Casino operator British Columbia Lottery Corp. beefs up executive team

January 9, 2024 8:24 PM
Photo: Shutterstock
  • Mark Keast, CDC Gaming Reports
January 9, 2024 8:24 PM
  • Mark Keast, CDC Gaming Reports

The latest addition to their executive team shows that the British Columbia Lottery Corporation (BCLC) is looking to stay consistent with their environment, social, and governance (ESG) goals for 2024.

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The crown corporation yesterday announced they’ve added Natasha Questel as its new Chief Social Purpose Officer and Vice President, Marketing, effective Jan. 22. Questel has had a lot of experience in the non-profit and consumer-packaged-goods sectors. She was most recently CEO at One Girl Can, a not-for-profit organization dedicated to breaking down poverty and gender inequality among vulnerable girls. Previous to that, she was president of Happy Planet Foods, a Vancouver-based sustainable food company.

In December, BCLC issued their annual report that detailed not only $1.6 billion in net income, but also progress in embedding social purpose into business operations, as well as expansion of its social and environmental commitments.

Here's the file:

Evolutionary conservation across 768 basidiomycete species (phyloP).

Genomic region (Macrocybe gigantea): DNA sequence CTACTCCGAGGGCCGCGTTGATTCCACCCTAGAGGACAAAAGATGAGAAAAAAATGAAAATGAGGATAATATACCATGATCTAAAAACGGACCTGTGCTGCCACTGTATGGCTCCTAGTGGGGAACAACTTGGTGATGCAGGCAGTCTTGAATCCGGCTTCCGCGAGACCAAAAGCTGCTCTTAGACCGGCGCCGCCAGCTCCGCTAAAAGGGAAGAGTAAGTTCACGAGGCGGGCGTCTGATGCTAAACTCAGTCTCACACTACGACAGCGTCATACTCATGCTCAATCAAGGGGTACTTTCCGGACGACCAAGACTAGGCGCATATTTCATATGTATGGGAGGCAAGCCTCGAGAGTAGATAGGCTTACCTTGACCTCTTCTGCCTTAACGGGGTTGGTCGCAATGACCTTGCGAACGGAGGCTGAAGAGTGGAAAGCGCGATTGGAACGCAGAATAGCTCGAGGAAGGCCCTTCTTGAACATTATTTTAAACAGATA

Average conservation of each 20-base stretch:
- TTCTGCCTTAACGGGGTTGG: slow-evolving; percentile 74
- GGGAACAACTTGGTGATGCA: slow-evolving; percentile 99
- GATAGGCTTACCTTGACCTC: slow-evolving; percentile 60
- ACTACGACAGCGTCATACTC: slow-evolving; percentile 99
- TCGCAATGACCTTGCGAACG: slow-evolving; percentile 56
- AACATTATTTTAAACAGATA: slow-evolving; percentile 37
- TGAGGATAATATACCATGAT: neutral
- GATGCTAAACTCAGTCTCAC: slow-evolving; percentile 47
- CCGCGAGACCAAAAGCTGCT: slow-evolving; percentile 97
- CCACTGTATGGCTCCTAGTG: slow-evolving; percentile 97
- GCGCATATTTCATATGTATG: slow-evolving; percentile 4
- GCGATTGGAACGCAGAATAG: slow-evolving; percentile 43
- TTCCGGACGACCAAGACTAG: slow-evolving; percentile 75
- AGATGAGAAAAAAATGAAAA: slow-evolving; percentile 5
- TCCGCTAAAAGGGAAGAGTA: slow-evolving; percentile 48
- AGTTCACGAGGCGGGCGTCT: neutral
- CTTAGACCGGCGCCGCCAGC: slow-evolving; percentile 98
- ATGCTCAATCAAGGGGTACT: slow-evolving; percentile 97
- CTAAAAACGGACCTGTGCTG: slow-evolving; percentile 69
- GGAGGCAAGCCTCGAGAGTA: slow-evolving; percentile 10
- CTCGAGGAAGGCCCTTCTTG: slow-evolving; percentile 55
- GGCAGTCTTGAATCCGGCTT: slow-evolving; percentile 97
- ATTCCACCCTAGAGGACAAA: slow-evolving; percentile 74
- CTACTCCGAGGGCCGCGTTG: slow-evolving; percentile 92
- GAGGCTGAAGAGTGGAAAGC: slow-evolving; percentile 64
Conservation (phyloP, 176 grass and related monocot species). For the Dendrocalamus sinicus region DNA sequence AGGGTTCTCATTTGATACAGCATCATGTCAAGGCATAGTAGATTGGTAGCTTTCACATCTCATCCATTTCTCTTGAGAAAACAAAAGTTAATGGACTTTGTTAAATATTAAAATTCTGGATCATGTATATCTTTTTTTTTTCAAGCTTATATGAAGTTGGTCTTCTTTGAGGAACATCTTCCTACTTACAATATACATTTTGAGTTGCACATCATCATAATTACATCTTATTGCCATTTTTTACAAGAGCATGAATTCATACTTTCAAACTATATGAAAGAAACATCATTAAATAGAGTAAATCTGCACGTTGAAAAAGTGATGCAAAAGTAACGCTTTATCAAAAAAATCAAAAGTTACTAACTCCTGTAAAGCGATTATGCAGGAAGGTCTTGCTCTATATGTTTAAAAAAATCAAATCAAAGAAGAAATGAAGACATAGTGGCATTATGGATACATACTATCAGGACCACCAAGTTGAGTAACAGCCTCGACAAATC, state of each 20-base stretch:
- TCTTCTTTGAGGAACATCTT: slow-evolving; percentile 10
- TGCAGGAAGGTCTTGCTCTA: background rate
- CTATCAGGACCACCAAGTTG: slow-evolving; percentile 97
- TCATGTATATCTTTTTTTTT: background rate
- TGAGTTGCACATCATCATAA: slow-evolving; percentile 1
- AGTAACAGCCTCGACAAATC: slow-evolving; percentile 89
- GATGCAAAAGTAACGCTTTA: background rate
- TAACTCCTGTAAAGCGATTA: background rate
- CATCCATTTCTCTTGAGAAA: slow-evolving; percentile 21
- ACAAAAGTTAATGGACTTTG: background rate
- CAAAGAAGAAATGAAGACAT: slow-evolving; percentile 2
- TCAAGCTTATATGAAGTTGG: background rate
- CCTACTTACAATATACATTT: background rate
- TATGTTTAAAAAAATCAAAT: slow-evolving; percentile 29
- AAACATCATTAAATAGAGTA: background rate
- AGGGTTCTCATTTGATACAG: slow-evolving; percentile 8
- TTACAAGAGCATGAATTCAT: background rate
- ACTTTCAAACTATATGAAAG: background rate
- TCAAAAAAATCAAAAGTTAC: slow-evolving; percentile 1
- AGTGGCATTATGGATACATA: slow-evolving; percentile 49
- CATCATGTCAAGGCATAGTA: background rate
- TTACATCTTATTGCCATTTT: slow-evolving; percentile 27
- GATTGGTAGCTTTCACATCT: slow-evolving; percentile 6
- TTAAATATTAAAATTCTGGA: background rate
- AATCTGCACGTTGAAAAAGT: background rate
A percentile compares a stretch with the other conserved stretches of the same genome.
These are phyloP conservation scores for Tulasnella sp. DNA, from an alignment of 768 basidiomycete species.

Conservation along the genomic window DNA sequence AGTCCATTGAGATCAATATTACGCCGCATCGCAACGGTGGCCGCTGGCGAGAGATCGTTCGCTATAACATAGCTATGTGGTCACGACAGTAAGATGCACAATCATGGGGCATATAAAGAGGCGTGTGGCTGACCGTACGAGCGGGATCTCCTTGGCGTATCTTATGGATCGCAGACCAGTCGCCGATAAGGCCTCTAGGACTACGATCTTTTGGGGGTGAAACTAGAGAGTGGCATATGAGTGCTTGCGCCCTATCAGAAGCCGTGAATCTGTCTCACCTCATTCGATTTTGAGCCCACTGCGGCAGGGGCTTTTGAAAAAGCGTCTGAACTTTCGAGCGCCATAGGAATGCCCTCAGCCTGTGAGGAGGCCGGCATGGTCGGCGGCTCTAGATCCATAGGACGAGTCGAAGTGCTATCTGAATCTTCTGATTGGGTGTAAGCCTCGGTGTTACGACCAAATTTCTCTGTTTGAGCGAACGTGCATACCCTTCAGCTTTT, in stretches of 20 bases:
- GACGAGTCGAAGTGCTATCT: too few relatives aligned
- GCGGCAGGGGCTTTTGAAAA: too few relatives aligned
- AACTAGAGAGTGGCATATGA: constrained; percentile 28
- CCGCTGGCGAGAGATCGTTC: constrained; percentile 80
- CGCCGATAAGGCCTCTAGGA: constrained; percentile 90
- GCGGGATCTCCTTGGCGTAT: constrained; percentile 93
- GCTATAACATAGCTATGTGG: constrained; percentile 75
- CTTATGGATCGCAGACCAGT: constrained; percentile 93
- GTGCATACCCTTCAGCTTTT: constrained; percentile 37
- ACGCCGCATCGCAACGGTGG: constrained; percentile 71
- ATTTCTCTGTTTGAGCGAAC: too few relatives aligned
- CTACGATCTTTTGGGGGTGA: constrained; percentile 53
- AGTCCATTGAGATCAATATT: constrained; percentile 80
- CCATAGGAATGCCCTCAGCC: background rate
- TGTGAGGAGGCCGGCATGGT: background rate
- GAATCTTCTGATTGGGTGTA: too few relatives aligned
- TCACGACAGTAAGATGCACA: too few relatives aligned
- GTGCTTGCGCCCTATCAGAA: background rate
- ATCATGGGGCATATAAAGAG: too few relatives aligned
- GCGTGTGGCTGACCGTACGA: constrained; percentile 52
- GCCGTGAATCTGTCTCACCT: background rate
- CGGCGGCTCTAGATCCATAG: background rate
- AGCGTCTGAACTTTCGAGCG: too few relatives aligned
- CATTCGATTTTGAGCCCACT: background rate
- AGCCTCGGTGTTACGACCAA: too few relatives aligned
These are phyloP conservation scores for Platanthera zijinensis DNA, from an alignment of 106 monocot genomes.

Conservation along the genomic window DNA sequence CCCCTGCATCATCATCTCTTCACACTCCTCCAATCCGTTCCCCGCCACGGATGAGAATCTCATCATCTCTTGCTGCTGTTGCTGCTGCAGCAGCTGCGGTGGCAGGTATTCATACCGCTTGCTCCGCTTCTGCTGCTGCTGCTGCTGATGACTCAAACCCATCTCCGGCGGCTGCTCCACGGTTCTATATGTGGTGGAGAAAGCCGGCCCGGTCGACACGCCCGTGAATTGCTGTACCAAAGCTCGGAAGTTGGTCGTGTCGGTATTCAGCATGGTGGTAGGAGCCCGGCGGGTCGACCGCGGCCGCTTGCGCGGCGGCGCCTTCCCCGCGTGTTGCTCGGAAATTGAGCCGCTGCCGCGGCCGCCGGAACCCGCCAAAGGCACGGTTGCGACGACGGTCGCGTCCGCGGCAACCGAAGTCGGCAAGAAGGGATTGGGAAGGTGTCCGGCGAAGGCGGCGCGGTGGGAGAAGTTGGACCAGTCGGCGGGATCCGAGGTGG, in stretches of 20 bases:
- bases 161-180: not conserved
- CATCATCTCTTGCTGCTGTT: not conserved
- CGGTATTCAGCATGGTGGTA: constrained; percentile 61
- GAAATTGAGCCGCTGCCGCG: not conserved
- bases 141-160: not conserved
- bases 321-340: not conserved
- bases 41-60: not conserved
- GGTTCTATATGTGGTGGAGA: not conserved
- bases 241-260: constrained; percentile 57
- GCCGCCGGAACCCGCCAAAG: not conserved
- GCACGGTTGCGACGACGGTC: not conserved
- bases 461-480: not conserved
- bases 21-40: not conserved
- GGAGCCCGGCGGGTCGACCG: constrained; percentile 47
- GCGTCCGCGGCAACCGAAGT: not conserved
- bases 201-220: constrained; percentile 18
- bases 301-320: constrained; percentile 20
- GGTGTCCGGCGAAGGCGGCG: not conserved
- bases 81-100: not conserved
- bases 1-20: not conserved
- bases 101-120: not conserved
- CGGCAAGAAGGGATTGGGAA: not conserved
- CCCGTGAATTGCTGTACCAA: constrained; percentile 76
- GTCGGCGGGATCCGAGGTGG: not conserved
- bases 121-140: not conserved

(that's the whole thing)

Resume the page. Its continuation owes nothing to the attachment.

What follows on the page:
The organization has set goals for 2030, a “roadmap” as Manager of Sustainability Innovation at BCLC, Jim Gudjonson, said on how BCLC can be more sustainable as an organization – becoming a leader in addressing climate change, creative positive social impact, and governing in the public interest. ESG was set to be not a plan, but a framework, he added, so its elements are embedded at a strategic, divisional,  and departmental level in the organization.

Goals are set under all three categories of the framework (environment, social, and governance) and achieving those goals will be measured by various metrics.

“As BCLC continues to mature as a social purpose company working to generate win-wins for the greater good, it’s integral that we continue to embed our ‘reason for being’ into all that we do,” said Pat Davis, President and CEO, BCLC, in a statement. “Natasha’s passion for making a difference, combined with her demonstrated business success, will enable us to innovate and iterate on how we can further improve our business – and influence others to do the same – for the betterment of society.”

Questel also clearly made an impression with her volunteer efforts, including serving as board chair and working board member of Basket Brigade Canada, a not-for-profit that delivers food baskets to single mothers and under-represented Canadians in need. She has been featured in the Globe and Mail and Vancouver Sun talking about the need to break down barriers for women and drive inclusivity in the Canadian workplace.